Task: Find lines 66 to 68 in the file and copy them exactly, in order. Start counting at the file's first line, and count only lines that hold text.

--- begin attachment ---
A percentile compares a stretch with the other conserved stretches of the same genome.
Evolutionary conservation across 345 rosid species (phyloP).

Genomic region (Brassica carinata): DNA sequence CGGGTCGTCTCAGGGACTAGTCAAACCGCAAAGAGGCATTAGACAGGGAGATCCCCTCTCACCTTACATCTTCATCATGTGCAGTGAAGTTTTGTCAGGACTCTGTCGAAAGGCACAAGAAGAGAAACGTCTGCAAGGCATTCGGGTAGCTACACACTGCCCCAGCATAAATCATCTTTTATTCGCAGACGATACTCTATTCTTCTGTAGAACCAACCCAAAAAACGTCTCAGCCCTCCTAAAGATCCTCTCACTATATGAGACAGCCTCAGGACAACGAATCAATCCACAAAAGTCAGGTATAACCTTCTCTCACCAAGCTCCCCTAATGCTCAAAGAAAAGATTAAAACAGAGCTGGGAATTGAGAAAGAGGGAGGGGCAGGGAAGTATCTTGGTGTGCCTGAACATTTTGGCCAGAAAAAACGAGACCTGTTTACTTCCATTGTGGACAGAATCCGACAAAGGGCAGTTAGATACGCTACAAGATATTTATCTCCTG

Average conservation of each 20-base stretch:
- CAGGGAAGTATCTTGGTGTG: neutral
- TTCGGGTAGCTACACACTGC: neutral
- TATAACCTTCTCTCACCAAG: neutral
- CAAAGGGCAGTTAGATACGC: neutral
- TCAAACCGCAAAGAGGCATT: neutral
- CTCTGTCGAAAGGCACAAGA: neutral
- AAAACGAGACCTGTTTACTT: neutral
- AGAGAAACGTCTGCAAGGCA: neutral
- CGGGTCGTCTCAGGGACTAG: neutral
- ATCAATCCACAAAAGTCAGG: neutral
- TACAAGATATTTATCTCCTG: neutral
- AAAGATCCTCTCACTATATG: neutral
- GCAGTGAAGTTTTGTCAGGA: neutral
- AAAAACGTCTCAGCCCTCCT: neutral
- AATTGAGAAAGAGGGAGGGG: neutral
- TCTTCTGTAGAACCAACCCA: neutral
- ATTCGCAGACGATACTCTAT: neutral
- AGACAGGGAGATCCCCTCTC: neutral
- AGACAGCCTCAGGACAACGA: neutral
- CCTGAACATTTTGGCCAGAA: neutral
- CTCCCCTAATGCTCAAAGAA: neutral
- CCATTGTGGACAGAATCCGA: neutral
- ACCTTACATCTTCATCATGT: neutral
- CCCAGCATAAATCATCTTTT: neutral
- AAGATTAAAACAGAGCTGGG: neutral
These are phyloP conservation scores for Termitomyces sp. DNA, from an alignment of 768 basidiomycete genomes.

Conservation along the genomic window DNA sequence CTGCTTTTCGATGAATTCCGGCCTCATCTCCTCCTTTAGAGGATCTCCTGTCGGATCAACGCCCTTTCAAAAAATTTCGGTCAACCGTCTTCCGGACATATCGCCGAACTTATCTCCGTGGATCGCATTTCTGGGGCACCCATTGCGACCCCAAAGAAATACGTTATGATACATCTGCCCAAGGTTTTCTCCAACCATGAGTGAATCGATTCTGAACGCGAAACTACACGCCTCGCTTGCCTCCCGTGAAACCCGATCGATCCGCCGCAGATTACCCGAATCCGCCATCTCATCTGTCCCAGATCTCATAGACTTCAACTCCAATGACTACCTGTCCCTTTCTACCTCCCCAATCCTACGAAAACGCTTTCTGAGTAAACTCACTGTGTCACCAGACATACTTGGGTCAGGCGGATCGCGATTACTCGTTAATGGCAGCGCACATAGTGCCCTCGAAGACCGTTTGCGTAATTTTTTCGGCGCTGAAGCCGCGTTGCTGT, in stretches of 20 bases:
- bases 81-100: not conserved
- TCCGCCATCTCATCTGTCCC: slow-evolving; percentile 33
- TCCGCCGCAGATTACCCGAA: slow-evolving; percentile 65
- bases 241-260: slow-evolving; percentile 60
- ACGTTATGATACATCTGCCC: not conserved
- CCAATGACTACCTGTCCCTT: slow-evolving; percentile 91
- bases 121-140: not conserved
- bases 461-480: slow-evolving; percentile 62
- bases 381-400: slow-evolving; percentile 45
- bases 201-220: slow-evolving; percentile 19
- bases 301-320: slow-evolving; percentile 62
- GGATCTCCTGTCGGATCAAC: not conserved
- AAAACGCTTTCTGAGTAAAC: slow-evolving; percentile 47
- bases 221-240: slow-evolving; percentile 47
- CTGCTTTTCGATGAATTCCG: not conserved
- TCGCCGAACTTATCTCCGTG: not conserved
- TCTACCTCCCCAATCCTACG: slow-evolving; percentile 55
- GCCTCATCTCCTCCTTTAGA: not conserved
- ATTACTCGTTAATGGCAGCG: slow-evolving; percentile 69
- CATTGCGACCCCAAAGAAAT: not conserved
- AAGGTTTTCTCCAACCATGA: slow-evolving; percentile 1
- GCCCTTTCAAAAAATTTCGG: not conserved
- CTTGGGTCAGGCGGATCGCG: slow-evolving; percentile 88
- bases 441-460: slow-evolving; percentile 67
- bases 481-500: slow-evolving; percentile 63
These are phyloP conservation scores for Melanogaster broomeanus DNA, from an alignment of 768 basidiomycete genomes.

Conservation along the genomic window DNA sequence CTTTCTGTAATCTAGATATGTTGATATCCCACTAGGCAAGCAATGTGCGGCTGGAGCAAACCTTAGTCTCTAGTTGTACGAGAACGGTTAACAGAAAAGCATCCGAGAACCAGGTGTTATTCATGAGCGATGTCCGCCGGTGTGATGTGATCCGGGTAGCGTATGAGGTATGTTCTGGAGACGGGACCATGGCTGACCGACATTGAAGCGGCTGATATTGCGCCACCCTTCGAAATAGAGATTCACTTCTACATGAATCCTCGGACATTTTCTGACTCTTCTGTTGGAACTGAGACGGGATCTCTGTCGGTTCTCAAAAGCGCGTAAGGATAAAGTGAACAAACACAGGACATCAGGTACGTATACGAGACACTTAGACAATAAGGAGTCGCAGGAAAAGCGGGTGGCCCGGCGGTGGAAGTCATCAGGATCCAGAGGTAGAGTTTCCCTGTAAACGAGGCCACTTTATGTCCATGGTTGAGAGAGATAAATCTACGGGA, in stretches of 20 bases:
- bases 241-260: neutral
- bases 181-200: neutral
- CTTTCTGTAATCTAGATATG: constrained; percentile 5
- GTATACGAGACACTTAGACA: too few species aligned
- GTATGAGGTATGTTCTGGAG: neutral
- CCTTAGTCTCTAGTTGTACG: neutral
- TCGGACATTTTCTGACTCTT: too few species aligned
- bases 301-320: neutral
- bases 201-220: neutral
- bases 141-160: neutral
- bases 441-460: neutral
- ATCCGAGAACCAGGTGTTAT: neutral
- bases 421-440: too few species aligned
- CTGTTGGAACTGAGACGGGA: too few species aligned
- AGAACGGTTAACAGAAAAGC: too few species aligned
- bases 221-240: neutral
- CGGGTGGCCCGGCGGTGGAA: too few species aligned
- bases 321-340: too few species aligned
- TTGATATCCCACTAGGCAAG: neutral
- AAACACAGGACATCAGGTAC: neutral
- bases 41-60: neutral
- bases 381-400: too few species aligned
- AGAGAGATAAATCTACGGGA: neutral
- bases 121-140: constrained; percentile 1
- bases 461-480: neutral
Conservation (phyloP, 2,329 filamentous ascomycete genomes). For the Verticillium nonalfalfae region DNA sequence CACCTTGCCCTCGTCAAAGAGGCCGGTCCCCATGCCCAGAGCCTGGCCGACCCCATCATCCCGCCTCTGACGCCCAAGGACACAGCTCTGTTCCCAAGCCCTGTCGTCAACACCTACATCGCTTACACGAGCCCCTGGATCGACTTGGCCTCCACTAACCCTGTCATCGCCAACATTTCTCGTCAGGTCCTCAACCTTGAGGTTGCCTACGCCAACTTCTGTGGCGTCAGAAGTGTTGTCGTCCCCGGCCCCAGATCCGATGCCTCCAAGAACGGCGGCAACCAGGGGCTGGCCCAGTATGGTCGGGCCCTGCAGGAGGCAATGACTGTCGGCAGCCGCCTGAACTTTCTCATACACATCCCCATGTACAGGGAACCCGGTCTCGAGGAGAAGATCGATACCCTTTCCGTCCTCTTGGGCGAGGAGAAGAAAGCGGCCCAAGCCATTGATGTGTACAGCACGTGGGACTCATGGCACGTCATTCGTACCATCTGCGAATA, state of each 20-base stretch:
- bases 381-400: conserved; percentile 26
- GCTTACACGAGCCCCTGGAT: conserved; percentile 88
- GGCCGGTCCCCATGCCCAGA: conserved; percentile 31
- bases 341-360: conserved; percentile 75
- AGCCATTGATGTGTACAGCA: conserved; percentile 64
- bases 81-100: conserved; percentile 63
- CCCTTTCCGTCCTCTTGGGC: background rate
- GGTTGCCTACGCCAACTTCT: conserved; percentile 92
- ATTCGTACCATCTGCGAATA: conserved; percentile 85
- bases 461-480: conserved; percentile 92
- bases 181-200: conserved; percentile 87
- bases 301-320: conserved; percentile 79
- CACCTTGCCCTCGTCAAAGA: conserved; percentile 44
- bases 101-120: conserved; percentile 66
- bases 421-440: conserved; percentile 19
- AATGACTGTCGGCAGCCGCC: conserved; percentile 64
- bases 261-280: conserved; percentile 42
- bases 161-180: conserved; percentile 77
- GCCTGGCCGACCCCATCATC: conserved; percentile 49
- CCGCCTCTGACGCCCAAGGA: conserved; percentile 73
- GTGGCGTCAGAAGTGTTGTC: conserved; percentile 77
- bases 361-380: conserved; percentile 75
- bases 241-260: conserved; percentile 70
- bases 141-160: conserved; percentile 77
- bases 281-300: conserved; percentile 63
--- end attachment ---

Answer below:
- bases 301-320: neutral
- bases 201-220: neutral
- bases 141-160: neutral